Feb. 9 (Bloomberg) -- Chrysler Group LLC, following a two-minute Super Bowl ad that became the center of a political debate, said the idea to use Clint Eastwood came two months ago and that the actor helped shape the message.
“We had to write it together with him,” Olivier Francois, Chrysler’s marketing chief, said in an interview at the Chicago Auto Show yesterday.
“Clearly, he felt like endorsing the message because the message is clearly not sales-oriented,” Francois said. “It is even hardly corporation-oriented. It’s about values.”
The number of people who’ve watched the Chrysler Super Bowl ad on Google Inc.’s YouTube is more than double the number of viewers of the company’s Eminem ad at the comparable time following the 2011 National Football League championship game, Francois said.
The ad’s only references to Chrysler came from a few images of cars and trucks, shots of sport-utility vehicles being built at a Detroit factory and the company’s brand logos in the closing shot. The automaker ran a similar ad last year, using music and an appearance from hometown rapper Eminem that focused more squarely on the city of Detroit itself and the Chrysler 200 sedan.
While Chrysler didn’t want to create a sequel to the Eminem ad, it did want “to keep building on the ‘Imported from Detroit’ platform but still be respectable to this message of resilience, hard work, drive and humility,” Francois said. “But bring it from Detroit to America.”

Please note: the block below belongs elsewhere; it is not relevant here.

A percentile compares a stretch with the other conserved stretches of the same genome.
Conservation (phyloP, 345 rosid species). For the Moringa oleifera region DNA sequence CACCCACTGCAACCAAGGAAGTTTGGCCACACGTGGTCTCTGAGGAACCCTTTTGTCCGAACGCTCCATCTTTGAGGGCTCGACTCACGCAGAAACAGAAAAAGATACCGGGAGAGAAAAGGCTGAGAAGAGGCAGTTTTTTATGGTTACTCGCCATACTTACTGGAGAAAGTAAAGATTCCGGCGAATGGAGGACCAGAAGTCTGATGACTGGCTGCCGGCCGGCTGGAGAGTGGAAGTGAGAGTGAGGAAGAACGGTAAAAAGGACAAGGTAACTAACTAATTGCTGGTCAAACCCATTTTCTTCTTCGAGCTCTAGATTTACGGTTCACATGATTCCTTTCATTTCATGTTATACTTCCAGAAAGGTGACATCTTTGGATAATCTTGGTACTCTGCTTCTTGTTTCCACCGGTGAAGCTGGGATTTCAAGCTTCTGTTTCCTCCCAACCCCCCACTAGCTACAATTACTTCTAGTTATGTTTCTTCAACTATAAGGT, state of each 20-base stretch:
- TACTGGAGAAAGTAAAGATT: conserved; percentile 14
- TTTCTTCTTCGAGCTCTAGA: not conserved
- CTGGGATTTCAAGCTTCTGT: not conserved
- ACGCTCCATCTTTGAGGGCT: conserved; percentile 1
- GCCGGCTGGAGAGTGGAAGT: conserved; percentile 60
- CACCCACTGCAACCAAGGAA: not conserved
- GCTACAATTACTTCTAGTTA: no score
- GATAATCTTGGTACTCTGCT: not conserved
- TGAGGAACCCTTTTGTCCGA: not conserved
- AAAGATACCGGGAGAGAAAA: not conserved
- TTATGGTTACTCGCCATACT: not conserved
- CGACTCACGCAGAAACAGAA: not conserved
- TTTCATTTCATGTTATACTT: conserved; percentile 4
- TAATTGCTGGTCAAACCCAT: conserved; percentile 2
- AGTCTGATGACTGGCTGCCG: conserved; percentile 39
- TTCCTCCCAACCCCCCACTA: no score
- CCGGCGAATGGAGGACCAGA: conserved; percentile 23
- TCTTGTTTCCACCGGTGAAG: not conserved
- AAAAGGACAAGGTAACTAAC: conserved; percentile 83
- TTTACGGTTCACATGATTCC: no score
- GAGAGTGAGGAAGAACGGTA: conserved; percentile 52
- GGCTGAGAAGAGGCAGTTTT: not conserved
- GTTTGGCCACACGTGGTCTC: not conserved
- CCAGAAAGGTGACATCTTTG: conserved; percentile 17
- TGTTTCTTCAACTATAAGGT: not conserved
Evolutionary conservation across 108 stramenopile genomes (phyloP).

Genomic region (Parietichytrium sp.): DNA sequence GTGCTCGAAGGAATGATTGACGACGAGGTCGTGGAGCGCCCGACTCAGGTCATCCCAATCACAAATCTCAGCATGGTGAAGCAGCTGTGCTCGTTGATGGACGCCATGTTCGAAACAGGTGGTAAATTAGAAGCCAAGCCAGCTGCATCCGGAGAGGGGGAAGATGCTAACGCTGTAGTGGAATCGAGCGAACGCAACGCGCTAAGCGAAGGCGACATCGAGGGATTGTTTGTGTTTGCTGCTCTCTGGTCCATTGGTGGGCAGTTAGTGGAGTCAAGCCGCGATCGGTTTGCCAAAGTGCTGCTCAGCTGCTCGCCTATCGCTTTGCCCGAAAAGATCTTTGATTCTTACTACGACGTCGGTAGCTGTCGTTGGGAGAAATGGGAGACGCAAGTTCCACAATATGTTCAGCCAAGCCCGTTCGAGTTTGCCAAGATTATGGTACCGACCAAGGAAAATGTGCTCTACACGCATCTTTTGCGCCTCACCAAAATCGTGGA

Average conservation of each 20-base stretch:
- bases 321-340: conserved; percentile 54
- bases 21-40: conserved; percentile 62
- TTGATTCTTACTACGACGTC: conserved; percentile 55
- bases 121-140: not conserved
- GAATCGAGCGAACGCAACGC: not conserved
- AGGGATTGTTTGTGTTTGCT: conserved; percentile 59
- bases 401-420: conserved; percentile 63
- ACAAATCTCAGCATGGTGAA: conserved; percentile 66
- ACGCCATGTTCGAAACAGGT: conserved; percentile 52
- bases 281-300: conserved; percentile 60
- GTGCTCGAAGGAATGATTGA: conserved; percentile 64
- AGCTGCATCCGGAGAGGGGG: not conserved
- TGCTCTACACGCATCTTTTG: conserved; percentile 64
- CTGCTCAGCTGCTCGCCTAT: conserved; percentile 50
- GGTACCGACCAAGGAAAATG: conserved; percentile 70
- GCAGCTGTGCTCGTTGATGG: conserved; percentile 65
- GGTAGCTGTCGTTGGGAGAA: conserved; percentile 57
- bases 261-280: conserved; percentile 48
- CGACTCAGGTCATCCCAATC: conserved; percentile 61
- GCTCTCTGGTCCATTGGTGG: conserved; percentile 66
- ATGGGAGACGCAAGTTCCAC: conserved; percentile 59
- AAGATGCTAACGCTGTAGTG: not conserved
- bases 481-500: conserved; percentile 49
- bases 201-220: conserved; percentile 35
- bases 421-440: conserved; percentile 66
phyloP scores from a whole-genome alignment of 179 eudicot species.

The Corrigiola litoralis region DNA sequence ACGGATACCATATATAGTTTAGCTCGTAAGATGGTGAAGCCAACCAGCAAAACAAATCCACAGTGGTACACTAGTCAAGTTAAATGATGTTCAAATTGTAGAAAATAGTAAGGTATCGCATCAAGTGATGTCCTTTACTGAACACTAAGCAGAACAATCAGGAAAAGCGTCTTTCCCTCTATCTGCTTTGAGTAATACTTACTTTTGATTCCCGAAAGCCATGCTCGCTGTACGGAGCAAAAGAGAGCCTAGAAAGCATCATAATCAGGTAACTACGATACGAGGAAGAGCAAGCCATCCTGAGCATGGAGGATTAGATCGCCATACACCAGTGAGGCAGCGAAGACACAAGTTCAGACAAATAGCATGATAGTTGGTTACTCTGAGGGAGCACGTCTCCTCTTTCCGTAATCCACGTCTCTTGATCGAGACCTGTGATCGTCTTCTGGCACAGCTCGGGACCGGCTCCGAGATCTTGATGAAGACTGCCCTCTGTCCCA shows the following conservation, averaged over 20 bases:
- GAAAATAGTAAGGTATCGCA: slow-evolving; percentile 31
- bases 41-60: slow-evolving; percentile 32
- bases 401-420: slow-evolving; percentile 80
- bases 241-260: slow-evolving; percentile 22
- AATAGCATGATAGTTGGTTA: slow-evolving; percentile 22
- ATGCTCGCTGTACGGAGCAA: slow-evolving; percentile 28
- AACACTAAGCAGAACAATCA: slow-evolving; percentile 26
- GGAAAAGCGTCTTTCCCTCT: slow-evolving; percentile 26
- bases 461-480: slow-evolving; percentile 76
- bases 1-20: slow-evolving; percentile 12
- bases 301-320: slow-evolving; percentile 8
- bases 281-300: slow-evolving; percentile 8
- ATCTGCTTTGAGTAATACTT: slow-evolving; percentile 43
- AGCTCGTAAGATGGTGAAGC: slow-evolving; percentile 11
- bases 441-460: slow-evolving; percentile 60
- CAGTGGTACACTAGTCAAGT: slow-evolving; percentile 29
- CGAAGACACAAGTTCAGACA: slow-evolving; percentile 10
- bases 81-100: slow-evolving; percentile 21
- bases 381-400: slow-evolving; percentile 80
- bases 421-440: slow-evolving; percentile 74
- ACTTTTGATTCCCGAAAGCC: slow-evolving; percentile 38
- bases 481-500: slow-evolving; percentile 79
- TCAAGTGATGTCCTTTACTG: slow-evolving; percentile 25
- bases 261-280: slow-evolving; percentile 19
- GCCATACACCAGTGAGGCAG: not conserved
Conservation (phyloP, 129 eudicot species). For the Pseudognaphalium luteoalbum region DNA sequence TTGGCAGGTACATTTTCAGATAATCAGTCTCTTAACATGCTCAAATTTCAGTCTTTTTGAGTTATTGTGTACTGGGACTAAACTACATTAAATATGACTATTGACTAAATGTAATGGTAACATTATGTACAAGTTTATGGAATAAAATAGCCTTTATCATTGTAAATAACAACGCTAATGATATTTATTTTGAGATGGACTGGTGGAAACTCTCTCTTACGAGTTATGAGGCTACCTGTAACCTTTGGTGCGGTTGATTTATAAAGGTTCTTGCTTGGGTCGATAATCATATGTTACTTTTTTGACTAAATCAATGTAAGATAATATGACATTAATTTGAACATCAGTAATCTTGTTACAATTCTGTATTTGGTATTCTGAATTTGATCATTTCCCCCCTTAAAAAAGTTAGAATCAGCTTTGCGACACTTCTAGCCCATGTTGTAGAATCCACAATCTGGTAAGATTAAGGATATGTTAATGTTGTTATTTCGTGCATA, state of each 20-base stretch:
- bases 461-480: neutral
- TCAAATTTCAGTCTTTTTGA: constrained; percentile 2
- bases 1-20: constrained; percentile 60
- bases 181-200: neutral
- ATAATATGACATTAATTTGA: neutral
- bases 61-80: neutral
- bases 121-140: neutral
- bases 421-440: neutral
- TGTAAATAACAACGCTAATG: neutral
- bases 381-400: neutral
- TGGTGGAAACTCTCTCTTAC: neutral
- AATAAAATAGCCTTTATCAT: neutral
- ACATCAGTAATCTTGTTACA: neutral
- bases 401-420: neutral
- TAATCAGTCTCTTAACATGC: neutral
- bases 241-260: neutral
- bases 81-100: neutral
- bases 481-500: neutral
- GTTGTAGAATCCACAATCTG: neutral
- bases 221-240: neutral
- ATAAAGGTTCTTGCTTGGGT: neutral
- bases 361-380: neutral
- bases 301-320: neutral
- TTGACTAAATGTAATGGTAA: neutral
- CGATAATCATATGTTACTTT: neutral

Chrysler sought Eastwood, 81, because it wanted somebody “who had the authority, the credibility” to be the voice of the commercial, Francois said.
Francois and Saad Chehab, head of the Chrysler brand, worked on the script proposal along with ad agency Wieden & Kennedy and took input from Chief Executive Officer Sergio Marchionne.
The ad featured Eastwood giving a halftime pep talk to America.
“This country can’t be knocked out with one punch,” Eastwood said in the spot. “We get right back up again and when we do, the world is going to hear the roar of our engines.”
“Yeah, it’s halftime, America,” said Eastwood, who was mayor of Carmel-by-the-Sea, California, from 1986 to 1988. “And our second half is about to begin.”
The spot became the subject of a political debate. Chrysler was reorganized in a government-backed bankruptcy in 2009 and is now majority owned by Fiat SpA.
Republicans, Democrats Differ
Karl Rove, a Republican political strategist, criticized the ad on Fox News Channel this week, saying he was “offended” by Chrysler’s commercial and it was an example of “Chicago-style politics.” President Barack Obama, a Democrat, lived in Chicago before moving to the White House.
“Saving the America Auto Industry: Something Eminem and Clint Eastwood can agree on,” Dan Pfeiffer, the White House communications director, said in a post on Twitter. “Powerful spot,” David Axelrod, Obama’s chief political strategist, said on Twitter.
Francois said he was surprised by the amount of controversy the ad generated.
“It is not a political message,” he said. “We did that to reflect the spirit of our organization.”
“We have no doubt that this ad had no political agenda of any kind,” David Kelleher, president of Chrysler’s national dealer council, wrote in a blog post. “This ad was simply a recount of the achievement of Chrysler.”
To contact the reporter on this story: Tim Higgins in Detroit at firstname.lastname@example.org
To contact the editor responsible for this story: Jamie Butters at email@example.com